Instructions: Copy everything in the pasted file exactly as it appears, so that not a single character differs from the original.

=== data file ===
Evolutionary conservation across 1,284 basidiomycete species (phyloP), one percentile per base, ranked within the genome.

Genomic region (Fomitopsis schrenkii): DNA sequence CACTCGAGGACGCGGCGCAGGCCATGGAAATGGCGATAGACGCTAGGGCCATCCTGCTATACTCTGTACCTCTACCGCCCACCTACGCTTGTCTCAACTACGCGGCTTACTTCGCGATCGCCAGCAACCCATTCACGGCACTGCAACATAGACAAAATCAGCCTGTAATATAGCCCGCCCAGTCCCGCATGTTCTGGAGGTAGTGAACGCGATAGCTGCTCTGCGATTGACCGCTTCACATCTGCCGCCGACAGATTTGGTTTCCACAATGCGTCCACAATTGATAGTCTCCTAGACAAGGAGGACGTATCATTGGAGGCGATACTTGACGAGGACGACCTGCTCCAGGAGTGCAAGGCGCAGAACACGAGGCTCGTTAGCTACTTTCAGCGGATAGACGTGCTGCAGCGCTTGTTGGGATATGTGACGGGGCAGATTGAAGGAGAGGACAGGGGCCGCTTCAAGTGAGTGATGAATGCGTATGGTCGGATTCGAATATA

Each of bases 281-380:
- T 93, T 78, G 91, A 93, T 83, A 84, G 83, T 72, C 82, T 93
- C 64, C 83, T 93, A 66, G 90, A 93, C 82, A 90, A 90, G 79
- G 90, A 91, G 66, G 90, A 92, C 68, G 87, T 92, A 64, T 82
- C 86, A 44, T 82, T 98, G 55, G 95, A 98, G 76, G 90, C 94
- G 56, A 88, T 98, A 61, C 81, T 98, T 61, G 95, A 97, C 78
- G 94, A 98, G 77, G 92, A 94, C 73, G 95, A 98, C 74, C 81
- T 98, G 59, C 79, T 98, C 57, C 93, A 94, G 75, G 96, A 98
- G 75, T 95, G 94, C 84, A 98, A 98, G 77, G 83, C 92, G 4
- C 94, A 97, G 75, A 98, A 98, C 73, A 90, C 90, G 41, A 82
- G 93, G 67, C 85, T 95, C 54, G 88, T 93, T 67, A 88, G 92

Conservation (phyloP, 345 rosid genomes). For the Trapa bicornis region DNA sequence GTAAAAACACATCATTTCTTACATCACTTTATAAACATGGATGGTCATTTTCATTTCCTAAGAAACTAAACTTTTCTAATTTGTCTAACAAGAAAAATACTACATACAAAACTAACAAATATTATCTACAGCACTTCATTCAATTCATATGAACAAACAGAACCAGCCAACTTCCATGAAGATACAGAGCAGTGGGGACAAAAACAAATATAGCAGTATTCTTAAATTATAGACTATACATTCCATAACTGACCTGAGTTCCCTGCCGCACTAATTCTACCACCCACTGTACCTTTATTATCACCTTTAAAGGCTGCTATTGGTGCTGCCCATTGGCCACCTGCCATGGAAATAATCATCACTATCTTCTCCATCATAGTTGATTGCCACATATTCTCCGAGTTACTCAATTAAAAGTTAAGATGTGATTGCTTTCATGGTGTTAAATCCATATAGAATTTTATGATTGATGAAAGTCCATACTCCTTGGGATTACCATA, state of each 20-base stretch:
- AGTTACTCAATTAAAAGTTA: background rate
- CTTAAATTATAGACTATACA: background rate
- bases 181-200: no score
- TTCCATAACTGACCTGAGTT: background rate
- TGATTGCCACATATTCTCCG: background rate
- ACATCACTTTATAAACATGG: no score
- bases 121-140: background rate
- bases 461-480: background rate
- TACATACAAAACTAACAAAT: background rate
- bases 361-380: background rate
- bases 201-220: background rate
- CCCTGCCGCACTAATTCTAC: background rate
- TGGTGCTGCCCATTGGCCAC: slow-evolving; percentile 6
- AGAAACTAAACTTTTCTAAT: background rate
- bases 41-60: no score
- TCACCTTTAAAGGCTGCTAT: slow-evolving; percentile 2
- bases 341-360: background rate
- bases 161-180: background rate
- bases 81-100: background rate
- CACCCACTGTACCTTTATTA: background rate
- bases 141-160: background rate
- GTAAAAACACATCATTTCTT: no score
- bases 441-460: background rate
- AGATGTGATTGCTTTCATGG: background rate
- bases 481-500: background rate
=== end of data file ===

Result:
Evolutionary conservation across 1,284 basidiomycete species (phyloP), one percentile per base, ranked within the genome.

Genomic region (Fomitopsis schrenkii): DNA sequence CACTCGAGGACGCGGCGCAGGCCATGGAAATGGCGATAGACGCTAGGGCCATCCTGCTATACTCTGTACCTCTACCGCCCACCTACGCTTGTCTCAACTACGCGGCTTACTTCGCGATCGCCAGCAACCCATTCACGGCACTGCAACATAGACAAAATCAGCCTGTAATATAGCCCGCCCAGTCCCGCATGTTCTGGAGGTAGTGAACGCGATAGCTGCTCTGCGATTGACCGCTTCACATCTGCCGCCGACAGATTTGGTTTCCACAATGCGTCCACAATTGATAGTCTCCTAGACAAGGAGGACGTATCATTGGAGGCGATACTTGACGAGGACGACCTGCTCCAGGAGTGCAAGGCGCAGAACACGAGGCTCGTTAGCTACTTTCAGCGGATAGACGTGCTGCAGCGCTTGTTGGGATATGTGACGGGGCAGATTGAAGGAGAGGACAGGGGCCGCTTCAAGTGAGTGATGAATGCGTATGGTCGGATTCGAATATA

Each of bases 281-380:
- T 93, T 78, G 91, A 93, T 83, A 84, G 83, T 72, C 82, T 93
- C 64, C 83, T 93, A 66, G 90, A 93, C 82, A 90, A 90, G 79
- G 90, A 91, G 66, G 90, A 92, C 68, G 87, T 92, A 64, T 82
- C 86, A 44, T 82, T 98, G 55, G 95, A 98, G 76, G 90, C 94
- G 56, A 88, T 98, A 61, C 81, T 98, T 61, G 95, A 97, C 78
- G 94, A 98, G 77, G 92, A 94, C 73, G 95, A 98, C 74, C 81
- T 98, G 59, C 79, T 98, C 57, C 93, A 94, G 75, G 96, A 98
- G 75, T 95, G 94, C 84, A 98, A 98, G 77, G 83, C 92, G 4
- C 94, A 97, G 75, A 98, A 98, C 73, A 90, C 90, G 41, A 82
- G 93, G 67, C 85, T 95, C 54, G 88, T 93, T 67, A 88, G 92

Conservation (phyloP, 345 rosid genomes). For the Trapa bicornis region DNA sequence GTAAAAACACATCATTTCTTACATCACTTTATAAACATGGATGGTCATTTTCATTTCCTAAGAAACTAAACTTTTCTAATTTGTCTAACAAGAAAAATACTACATACAAAACTAACAAATATTATCTACAGCACTTCATTCAATTCATATGAACAAACAGAACCAGCCAACTTCCATGAAGATACAGAGCAGTGGGGACAAAAACAAATATAGCAGTATTCTTAAATTATAGACTATACATTCCATAACTGACCTGAGTTCCCTGCCGCACTAATTCTACCACCCACTGTACCTTTATTATCACCTTTAAAGGCTGCTATTGGTGCTGCCCATTGGCCACCTGCCATGGAAATAATCATCACTATCTTCTCCATCATAGTTGATTGCCACATATTCTCCGAGTTACTCAATTAAAAGTTAAGATGTGATTGCTTTCATGGTGTTAAATCCATATAGAATTTTATGATTGATGAAAGTCCATACTCCTTGGGATTACCATA, state of each 20-base stretch:
- AGTTACTCAATTAAAAGTTA: background rate
- CTTAAATTATAGACTATACA: background rate
- bases 181-200: no score
- TTCCATAACTGACCTGAGTT: background rate
- TGATTGCCACATATTCTCCG: background rate
- ACATCACTTTATAAACATGG: no score
- bases 121-140: background rate
- bases 461-480: background rate
- TACATACAAAACTAACAAAT: background rate
- bases 361-380: background rate
- bases 201-220: background rate
- CCCTGCCGCACTAATTCTAC: background rate
- TGGTGCTGCCCATTGGCCAC: slow-evolving; percentile 6
- AGAAACTAAACTTTTCTAAT: background rate
- bases 41-60: no score
- TCACCTTTAAAGGCTGCTAT: slow-evolving; percentile 2
- bases 341-360: background rate
- bases 161-180: background rate
- bases 81-100: background rate
- CACCCACTGTACCTTTATTA: background rate
- bases 141-160: background rate
- GTAAAAACACATCATTTCTT: no score
- bases 441-460: background rate
- AGATGTGATTGCTTTCATGG: background rate
- bases 481-500: background rate